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Exploring Inductive RiskCase Studies of Values in Science$
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Kevin C. Elliott and Ted Richards

Print publication date: 2017

Print ISBN-13: 9780190467715

Published to Oxford Scholarship Online: June 2017

DOI: 10.1093/acprof:oso/9780190467715.001.0001

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The Inductive Risk of “Demasculinization”

The Inductive Risk of “Demasculinization”

Chapter:
(p.239) 12 The Inductive Risk of “Demasculinization”
Source:
Exploring Inductive Risk
Author(s):

Jack Powers

Publisher:
Oxford University Press
DOI:10.1093/acprof:oso/9780190467715.003.0012

That scientists should countenance non-epistemic values in their scientific practices has become widely accepted, in part on the basis of arguments from inductive risk. But traditional arguments from inductive risk have focused narrowly on the risk of making mistakes about the truth of hypotheses. This chapter argues that there are inductive risks associated with characterizational choices in science even when there are no mistakes about the truth of hypotheses. Using research into the endocrine-disrupting properties of the herbicide, atrazine, as a case study, this chapter shows how choosing to characterize the effects of atrazine using gendered language poses the risk of reinforcing problematic societal gender norms, while choosing to eschew the use of that gendered language poses risks with respect to environmental protection. The argument that such risks are inductive risks is supported by an analysis of the concept of induction found in traditional arguments from inductive risk.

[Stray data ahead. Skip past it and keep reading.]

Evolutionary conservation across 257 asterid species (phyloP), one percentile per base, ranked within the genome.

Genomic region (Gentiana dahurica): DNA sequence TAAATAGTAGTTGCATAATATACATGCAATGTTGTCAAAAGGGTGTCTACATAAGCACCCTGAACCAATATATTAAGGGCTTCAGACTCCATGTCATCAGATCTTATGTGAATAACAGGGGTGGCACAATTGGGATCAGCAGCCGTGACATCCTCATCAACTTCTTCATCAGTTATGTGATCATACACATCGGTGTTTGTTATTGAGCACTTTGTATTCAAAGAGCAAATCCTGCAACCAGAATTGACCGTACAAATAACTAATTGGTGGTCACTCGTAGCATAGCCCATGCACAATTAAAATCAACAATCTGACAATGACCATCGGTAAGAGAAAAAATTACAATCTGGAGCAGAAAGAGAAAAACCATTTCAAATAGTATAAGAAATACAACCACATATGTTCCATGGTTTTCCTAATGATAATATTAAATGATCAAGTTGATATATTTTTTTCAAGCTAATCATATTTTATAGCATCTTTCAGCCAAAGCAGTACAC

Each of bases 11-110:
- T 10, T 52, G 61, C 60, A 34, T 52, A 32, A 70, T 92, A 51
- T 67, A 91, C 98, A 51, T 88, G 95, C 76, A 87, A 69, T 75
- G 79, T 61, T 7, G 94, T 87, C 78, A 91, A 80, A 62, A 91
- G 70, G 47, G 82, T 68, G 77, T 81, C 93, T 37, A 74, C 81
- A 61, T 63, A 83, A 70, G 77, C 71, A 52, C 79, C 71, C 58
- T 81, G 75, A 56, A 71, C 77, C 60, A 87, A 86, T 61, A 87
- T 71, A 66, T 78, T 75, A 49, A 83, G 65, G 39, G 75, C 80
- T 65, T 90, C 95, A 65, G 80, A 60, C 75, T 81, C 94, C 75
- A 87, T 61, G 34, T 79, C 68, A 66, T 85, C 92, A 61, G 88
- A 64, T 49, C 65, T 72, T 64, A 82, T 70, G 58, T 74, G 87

Keywords:   atrazine, characterize, endocrine-disrupting, gender norms, inductive risk, non-epistemic values, pluralism, values in science

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